Carrying Her Stilettos – The Reality of the Corporate Mom

Carrying Her Stilettos – The Reality of the Corporate Mom

I realized something today. I have become her. The woman who wears flip flops into the office. The one who carries her stilettos in her bag. The Corporate mom.

Corporate Mom

I know that might not seem like anything too interesting to most people, but it really got me thinking. It is truly amazing how quickly life changes, but sort of ends up the same.

During high school I was the girl who wore pajamas to class. It wasn’t exactly that I didn’t care about my appearance, as my mother sometimes suggested…

It was, as I told her, simply that,

“these people have all known me my entire life, they either like me, or they don’t.”

And I meant it.

When you grow up in a fairly small town, you end up pretty much knowing everybody you go to school with. And you have a pretty good idea of who your friends are by the time high school rolls around.

At the time, “fancy” clothes just seemed like a costume to try and get people to like me.

And truth be told, I kind of didn’t care.

Now don’t get me wrong, there were definitely times where I got to borrow some of the gorgeous attire of my wonderful friend who lived down the street. During those times it felt nice to look nice. But it really wasn’t an every day occurrence for me.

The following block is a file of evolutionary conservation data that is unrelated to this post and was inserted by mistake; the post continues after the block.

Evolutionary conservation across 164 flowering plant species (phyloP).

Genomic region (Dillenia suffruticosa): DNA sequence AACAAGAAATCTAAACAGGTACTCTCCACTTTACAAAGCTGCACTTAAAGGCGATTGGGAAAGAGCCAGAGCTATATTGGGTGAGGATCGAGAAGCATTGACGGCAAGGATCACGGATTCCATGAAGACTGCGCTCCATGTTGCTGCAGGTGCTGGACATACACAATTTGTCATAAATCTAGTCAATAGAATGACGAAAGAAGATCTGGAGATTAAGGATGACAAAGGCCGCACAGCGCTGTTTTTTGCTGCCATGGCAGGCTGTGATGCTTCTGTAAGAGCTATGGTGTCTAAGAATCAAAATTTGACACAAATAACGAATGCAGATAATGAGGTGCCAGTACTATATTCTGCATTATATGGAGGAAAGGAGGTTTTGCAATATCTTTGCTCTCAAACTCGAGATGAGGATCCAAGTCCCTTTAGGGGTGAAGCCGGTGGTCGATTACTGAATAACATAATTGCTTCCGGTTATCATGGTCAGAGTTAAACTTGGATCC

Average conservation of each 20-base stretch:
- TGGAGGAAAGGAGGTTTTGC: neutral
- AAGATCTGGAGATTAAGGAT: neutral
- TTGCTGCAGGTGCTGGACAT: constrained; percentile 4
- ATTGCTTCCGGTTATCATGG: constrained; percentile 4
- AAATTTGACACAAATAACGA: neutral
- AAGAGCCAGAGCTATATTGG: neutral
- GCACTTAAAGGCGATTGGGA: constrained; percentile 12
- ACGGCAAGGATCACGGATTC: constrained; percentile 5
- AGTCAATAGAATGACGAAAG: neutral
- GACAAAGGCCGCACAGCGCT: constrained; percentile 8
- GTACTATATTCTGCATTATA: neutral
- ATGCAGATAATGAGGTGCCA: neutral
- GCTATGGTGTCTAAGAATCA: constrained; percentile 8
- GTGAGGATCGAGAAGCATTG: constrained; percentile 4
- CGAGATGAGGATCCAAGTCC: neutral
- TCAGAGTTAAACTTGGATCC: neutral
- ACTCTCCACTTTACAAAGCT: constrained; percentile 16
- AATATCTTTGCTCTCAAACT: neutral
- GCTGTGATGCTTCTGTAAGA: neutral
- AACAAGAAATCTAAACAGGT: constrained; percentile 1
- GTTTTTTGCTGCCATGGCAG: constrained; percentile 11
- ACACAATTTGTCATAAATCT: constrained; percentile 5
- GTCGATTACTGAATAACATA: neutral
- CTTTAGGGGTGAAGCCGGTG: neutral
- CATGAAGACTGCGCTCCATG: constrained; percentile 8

I actually didn’t learn to enjoy clothes the way I do now until after college. But even then, I was never one to pay an excessive price for something that I was going to be wearing.

I’ve always loved bargain-hunting, thrift stores, consignment shops, etc.

The thrill of finding something beautiful, that has a monetary value that won’t make me regret buying it, in my opinion, is one of the best parts of shopping.

And it is no secret that my weakness is, without a doubt, shoes.

All kinds of shoes.

Flats, wedges, pumps, boots, stilettos, booties, sandals, rain boots!

When it comes to shoes I don’t discriminate, I love them all equally.

In fact, my love for shoes was so irrational at times, that I have even bought shoes that OBVIOUSLY didn’t fit me, just because I couldn’t imagine my life without them. (Ridiculous, yes. True, yes.)

They could be too small and I would squeeze my feet painfully into them until I was almost in tears by the end of the night.

Or they could be too big, slipping off at every other step and causing me to usually trip.

This became especially dangerous after a few cocktails…

However, I loved them,  I had them, and I was going to wear them no matter what!

As I grew to appreciate clothing more, I also began to realize that the way you dress does in fact portray an image of yourself to others.

As you age, the clothes that you wear help people to understand a little bit about who you are.

In certain situations (such as job interviews) this obviously became extremely important.

I realized that if I wanted people to take me seriously in my new careers, I had to dress in a manner that showed them that I am a mature person, who has a relatively “good” sense of style, and deserves respect.